Few kidnappings are as infamous — or controversial — as Patty Hearst's. In 1974, when she was a 19-year-old sophomore at UC Berkley, the granddaughter of publishing magnate William Randolph Hearst (aka the influence behind Citizen Kane) was taken from her apartment by a deadly domestic terrorist group that called itself the Symbionese Liberation Army, or SLA. What followed was one of the most bizarre crime sagas in American history, so it certainly doesn't come as a surprise that more than 20 years later, people are still trying to wrap their head around what happened. Today, Patty Hearst lives a much different life than the one she did in her early 20s. But nevertheless, she's still just as fascinating.

When Patty was abducted, she was beaten unconscious and dragged from the apartment she shared with her fiancé at the time. When her kidnappers were eventually caught, they admitted to choosing her as they felt her family's influence could help bring awareness to their radical ideas — and also, her apartment happened to be close to their hide-out.

Part of the reason the now 63-year-old's kidnapping was so controversial was because Patty appeared to join forces with the SLA within months of being abducted. Two months after being taken, she appeared on a security camera robbing a bank with a machine gun in her hand. Two people were shot and wounded during the robbery, and not long after that, she robbed another store, again with a gun. The heiress also was involved in making explosives in an attempt to kill policemen. In 1975, she was arrested and declared a "common criminal" by a judge. “The impact of the photographs of Patty Hearst with the machine gun were in some ways even bigger than the kidnapping itself because it established, or so it appeared, that Patty Hearst had gone over to the other side," said Jeffrey Toobin, author of American Heiress: The Wild Saga of the Kidnapping, Crimes and Trial of Patty Hearst.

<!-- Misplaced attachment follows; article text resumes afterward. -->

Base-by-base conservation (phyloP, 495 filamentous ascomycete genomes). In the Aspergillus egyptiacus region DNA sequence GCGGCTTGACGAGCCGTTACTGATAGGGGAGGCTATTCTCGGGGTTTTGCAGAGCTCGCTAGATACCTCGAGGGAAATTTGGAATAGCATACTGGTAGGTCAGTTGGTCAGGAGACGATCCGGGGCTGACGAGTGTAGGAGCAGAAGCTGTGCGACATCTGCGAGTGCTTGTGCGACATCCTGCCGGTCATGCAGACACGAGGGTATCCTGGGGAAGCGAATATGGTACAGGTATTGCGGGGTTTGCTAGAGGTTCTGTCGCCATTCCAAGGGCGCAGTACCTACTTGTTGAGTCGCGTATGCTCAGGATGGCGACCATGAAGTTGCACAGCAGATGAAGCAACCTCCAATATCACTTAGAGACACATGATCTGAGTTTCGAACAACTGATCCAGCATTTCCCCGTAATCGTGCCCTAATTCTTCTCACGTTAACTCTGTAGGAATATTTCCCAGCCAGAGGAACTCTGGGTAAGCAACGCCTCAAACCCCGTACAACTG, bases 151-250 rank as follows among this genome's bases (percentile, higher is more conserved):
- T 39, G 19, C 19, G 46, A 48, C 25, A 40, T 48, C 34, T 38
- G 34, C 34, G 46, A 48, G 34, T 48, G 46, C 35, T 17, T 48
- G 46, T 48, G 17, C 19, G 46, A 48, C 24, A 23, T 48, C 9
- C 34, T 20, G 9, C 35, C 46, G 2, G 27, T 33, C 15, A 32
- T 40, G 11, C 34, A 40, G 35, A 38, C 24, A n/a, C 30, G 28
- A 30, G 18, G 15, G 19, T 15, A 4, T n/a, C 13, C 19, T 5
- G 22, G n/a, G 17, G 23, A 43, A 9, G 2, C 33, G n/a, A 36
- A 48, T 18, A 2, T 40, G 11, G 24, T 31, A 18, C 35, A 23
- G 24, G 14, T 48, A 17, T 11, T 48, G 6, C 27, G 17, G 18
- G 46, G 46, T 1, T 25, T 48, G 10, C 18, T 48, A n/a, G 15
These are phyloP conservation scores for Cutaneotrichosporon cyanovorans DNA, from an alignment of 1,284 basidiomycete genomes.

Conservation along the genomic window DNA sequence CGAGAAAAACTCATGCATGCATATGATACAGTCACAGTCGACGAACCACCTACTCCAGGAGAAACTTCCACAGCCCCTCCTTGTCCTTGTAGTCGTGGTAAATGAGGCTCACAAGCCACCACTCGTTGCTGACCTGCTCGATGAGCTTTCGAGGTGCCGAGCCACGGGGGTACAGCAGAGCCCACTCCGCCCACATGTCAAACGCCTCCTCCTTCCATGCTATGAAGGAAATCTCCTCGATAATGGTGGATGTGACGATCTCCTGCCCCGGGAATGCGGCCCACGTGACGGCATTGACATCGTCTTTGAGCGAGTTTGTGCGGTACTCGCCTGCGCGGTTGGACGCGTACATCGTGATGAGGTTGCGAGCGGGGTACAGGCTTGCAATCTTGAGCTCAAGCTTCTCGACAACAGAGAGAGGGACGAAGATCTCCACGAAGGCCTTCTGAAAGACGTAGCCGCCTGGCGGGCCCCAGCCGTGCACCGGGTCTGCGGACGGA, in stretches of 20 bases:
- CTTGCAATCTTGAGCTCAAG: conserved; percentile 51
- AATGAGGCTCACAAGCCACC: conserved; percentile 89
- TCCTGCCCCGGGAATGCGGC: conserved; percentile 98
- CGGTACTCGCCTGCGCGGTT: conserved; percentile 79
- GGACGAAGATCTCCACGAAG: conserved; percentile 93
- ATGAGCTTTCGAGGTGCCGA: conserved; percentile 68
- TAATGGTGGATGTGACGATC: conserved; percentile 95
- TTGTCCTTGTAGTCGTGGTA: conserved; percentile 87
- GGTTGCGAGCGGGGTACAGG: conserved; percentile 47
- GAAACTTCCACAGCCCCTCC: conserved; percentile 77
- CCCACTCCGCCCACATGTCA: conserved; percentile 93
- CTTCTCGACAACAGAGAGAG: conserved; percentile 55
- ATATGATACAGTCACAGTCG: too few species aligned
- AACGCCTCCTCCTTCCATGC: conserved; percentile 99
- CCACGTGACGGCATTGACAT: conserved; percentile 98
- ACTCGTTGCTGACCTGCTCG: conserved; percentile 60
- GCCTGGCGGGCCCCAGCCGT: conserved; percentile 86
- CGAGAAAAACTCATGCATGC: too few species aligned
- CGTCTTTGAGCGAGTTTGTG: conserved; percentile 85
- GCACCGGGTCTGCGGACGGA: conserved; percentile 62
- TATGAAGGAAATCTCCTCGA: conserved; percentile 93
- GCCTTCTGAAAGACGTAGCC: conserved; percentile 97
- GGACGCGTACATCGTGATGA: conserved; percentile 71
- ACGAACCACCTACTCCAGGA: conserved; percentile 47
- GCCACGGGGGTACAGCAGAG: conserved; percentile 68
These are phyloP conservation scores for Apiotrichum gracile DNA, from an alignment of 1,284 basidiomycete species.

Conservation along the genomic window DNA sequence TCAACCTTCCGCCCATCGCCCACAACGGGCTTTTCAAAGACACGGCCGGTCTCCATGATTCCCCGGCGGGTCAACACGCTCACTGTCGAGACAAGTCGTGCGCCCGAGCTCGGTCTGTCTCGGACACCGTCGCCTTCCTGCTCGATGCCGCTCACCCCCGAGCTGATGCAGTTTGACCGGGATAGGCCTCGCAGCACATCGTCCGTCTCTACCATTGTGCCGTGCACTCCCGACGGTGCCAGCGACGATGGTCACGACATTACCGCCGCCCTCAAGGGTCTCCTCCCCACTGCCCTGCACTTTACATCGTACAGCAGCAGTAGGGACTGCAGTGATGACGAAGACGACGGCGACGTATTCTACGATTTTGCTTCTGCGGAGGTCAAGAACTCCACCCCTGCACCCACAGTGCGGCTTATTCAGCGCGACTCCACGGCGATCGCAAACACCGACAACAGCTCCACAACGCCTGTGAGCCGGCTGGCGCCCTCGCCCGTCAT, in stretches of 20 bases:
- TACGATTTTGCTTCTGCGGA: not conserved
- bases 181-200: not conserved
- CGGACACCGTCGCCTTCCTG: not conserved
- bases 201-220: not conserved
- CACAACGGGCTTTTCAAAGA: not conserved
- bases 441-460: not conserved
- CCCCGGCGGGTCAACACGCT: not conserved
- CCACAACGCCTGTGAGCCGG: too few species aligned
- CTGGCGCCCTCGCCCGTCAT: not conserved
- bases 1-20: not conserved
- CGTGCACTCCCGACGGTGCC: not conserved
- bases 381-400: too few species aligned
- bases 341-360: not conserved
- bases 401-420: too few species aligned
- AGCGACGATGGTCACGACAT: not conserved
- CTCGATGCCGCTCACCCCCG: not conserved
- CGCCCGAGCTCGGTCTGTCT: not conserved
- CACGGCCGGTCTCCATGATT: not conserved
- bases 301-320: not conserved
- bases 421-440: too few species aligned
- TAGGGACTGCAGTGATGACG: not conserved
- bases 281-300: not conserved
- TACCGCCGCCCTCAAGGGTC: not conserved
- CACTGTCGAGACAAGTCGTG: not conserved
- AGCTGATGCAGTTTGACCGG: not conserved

Despite her claims that she was brainwashed, Patty wound up being convicted of bank robbery and was sentenced to 35 years in prison. However, when President Jimmy Carter was in office, he commuted her sentence and she served less than two years in jail. When Bill Clinton was in office, he pardoned the crime altogether.

After leaving prison, Patty, by the doing of her father, was surrounded by about a dozen bodyguards at all times. In 1979, she married one of them, Bernard Shaw, and before he died, the couple had two children together, Gillian Hearst Simonds and Lydia Hearst-Shaw.

Today, Patty is living a much more quiet life than she has in the past. She's gotten involved in many charities and is most prominently involved with ones involving children with AIDS. She's a big dog lover, and in 2015 her shih tzu (Rocket) won the "Toy" category at the Westminster Dog Show. In March of this year, she was linked to socialite, Jamie Figg. A source close to the couple told Page Six, "[Jamie] is very social, they’ve been friends. This was friendship blossoming into something more. Her friends are all very happy for her. She’s once again found happiness." Happiness and a quiet life: Sounds exactly like what Patty needs.